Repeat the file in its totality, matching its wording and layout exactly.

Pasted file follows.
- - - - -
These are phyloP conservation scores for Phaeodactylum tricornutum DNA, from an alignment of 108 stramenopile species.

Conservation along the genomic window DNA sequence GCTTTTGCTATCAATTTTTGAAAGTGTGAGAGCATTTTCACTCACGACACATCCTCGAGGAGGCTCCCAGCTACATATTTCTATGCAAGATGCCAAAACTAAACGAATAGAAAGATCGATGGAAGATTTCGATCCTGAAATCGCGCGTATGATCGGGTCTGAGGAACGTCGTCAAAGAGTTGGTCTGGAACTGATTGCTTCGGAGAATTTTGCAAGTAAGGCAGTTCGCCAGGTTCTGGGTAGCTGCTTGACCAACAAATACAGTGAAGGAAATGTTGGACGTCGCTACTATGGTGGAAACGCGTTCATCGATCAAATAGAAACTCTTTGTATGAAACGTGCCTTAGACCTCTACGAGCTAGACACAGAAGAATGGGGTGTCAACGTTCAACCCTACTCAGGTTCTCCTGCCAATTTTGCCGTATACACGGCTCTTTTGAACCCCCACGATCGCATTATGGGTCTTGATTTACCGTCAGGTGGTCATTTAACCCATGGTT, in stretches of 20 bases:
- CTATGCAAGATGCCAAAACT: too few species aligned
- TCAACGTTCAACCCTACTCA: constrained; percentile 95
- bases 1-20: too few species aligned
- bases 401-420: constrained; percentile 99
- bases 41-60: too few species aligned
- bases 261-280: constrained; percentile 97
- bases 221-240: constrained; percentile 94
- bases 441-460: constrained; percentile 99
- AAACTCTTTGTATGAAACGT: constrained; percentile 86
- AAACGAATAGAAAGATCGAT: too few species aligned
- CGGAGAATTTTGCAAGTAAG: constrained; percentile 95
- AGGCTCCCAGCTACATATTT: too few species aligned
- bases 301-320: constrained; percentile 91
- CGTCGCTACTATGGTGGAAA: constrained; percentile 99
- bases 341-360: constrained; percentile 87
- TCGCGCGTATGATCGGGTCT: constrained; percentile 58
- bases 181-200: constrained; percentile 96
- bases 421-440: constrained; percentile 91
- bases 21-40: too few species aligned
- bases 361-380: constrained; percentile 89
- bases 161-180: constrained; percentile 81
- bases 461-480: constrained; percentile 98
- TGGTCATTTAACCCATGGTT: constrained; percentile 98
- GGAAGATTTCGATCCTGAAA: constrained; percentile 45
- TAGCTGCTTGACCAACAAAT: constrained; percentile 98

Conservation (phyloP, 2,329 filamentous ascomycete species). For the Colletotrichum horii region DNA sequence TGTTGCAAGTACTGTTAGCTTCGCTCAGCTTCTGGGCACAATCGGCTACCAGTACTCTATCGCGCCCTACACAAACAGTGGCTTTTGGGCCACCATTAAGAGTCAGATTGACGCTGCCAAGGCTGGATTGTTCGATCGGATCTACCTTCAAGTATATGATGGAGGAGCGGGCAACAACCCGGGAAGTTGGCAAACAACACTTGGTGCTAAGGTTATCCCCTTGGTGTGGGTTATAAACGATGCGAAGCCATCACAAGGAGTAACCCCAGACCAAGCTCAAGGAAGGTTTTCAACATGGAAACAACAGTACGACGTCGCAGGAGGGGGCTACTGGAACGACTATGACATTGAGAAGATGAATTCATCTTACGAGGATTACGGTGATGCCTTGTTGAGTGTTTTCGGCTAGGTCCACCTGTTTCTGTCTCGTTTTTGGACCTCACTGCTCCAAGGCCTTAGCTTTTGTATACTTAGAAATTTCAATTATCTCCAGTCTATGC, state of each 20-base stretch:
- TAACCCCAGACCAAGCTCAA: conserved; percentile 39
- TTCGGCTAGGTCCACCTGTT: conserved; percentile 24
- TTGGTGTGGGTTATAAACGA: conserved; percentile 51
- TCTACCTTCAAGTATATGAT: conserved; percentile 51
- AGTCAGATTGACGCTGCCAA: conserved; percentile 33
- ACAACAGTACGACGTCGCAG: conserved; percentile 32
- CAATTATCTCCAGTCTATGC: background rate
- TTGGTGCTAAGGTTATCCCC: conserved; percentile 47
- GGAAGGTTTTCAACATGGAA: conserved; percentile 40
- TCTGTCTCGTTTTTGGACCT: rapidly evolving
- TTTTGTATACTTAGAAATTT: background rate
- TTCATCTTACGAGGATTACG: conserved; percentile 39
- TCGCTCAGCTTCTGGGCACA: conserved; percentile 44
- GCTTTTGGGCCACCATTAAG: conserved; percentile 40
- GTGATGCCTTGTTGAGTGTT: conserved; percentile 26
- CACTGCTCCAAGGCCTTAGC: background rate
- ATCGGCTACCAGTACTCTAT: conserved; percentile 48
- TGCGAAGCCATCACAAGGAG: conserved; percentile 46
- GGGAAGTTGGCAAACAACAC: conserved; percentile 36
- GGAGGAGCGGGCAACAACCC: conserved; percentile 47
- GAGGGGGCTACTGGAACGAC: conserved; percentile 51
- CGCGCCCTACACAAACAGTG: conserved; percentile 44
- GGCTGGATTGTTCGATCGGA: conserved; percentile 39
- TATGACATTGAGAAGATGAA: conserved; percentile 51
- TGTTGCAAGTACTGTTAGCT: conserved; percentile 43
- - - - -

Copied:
These are phyloP conservation scores for Phaeodactylum tricornutum DNA, from an alignment of 108 stramenopile species.

Conservation along the genomic window DNA sequence GCTTTTGCTATCAATTTTTGAAAGTGTGAGAGCATTTTCACTCACGACACATCCTCGAGGAGGCTCCCAGCTACATATTTCTATGCAAGATGCCAAAACTAAACGAATAGAAAGATCGATGGAAGATTTCGATCCTGAAATCGCGCGTATGATCGGGTCTGAGGAACGTCGTCAAAGAGTTGGTCTGGAACTGATTGCTTCGGAGAATTTTGCAAGTAAGGCAGTTCGCCAGGTTCTGGGTAGCTGCTTGACCAACAAATACAGTGAAGGAAATGTTGGACGTCGCTACTATGGTGGAAACGCGTTCATCGATCAAATAGAAACTCTTTGTATGAAACGTGCCTTAGACCTCTACGAGCTAGACACAGAAGAATGGGGTGTCAACGTTCAACCCTACTCAGGTTCTCCTGCCAATTTTGCCGTATACACGGCTCTTTTGAACCCCCACGATCGCATTATGGGTCTTGATTTACCGTCAGGTGGTCATTTAACCCATGGTT, in stretches of 20 bases:
- CTATGCAAGATGCCAAAACT: too few species aligned
- TCAACGTTCAACCCTACTCA: constrained; percentile 95
- bases 1-20: too few species aligned
- bases 401-420: constrained; percentile 99
- bases 41-60: too few species aligned
- bases 261-280: constrained; percentile 97
- bases 221-240: constrained; percentile 94
- bases 441-460: constrained; percentile 99
- AAACTCTTTGTATGAAACGT: constrained; percentile 86
- AAACGAATAGAAAGATCGAT: too few species aligned
- CGGAGAATTTTGCAAGTAAG: constrained; percentile 95
- AGGCTCCCAGCTACATATTT: too few species aligned
- bases 301-320: constrained; percentile 91
- CGTCGCTACTATGGTGGAAA: constrained; percentile 99
- bases 341-360: constrained; percentile 87
- TCGCGCGTATGATCGGGTCT: constrained; percentile 58
- bases 181-200: constrained; percentile 96
- bases 421-440: constrained; percentile 91
- bases 21-40: too few species aligned
- bases 361-380: constrained; percentile 89
- bases 161-180: constrained; percentile 81
- bases 461-480: constrained; percentile 98
- TGGTCATTTAACCCATGGTT: constrained; percentile 98
- GGAAGATTTCGATCCTGAAA: constrained; percentile 45
- TAGCTGCTTGACCAACAAAT: constrained; percentile 98

Conservation (phyloP, 2,329 filamentous ascomycete species). For the Colletotrichum horii region DNA sequence TGTTGCAAGTACTGTTAGCTTCGCTCAGCTTCTGGGCACAATCGGCTACCAGTACTCTATCGCGCCCTACACAAACAGTGGCTTTTGGGCCACCATTAAGAGTCAGATTGACGCTGCCAAGGCTGGATTGTTCGATCGGATCTACCTTCAAGTATATGATGGAGGAGCGGGCAACAACCCGGGAAGTTGGCAAACAACACTTGGTGCTAAGGTTATCCCCTTGGTGTGGGTTATAAACGATGCGAAGCCATCACAAGGAGTAACCCCAGACCAAGCTCAAGGAAGGTTTTCAACATGGAAACAACAGTACGACGTCGCAGGAGGGGGCTACTGGAACGACTATGACATTGAGAAGATGAATTCATCTTACGAGGATTACGGTGATGCCTTGTTGAGTGTTTTCGGCTAGGTCCACCTGTTTCTGTCTCGTTTTTGGACCTCACTGCTCCAAGGCCTTAGCTTTTGTATACTTAGAAATTTCAATTATCTCCAGTCTATGC, state of each 20-base stretch:
- TAACCCCAGACCAAGCTCAA: conserved; percentile 39
- TTCGGCTAGGTCCACCTGTT: conserved; percentile 24
- TTGGTGTGGGTTATAAACGA: conserved; percentile 51
- TCTACCTTCAAGTATATGAT: conserved; percentile 51
- AGTCAGATTGACGCTGCCAA: conserved; percentile 33
- ACAACAGTACGACGTCGCAG: conserved; percentile 32
- CAATTATCTCCAGTCTATGC: background rate
- TTGGTGCTAAGGTTATCCCC: conserved; percentile 47
- GGAAGGTTTTCAACATGGAA: conserved; percentile 40
- TCTGTCTCGTTTTTGGACCT: rapidly evolving
- TTTTGTATACTTAGAAATTT: background rate
- TTCATCTTACGAGGATTACG: conserved; percentile 39
- TCGCTCAGCTTCTGGGCACA: conserved; percentile 44
- GCTTTTGGGCCACCATTAAG: conserved; percentile 40
- GTGATGCCTTGTTGAGTGTT: conserved; percentile 26
- CACTGCTCCAAGGCCTTAGC: background rate
- ATCGGCTACCAGTACTCTAT: conserved; percentile 48
- TGCGAAGCCATCACAAGGAG: conserved; percentile 46
- GGGAAGTTGGCAAACAACAC: conserved; percentile 36
- GGAGGAGCGGGCAACAACCC: conserved; percentile 47
- GAGGGGGCTACTGGAACGAC: conserved; percentile 51
- CGCGCCCTACACAAACAGTG: conserved; percentile 44
- GGCTGGATTGTTCGATCGGA: conserved; percentile 39
- TATGACATTGAGAAGATGAA: conserved; percentile 51
- TGTTGCAAGTACTGTTAGCT: conserved; percentile 43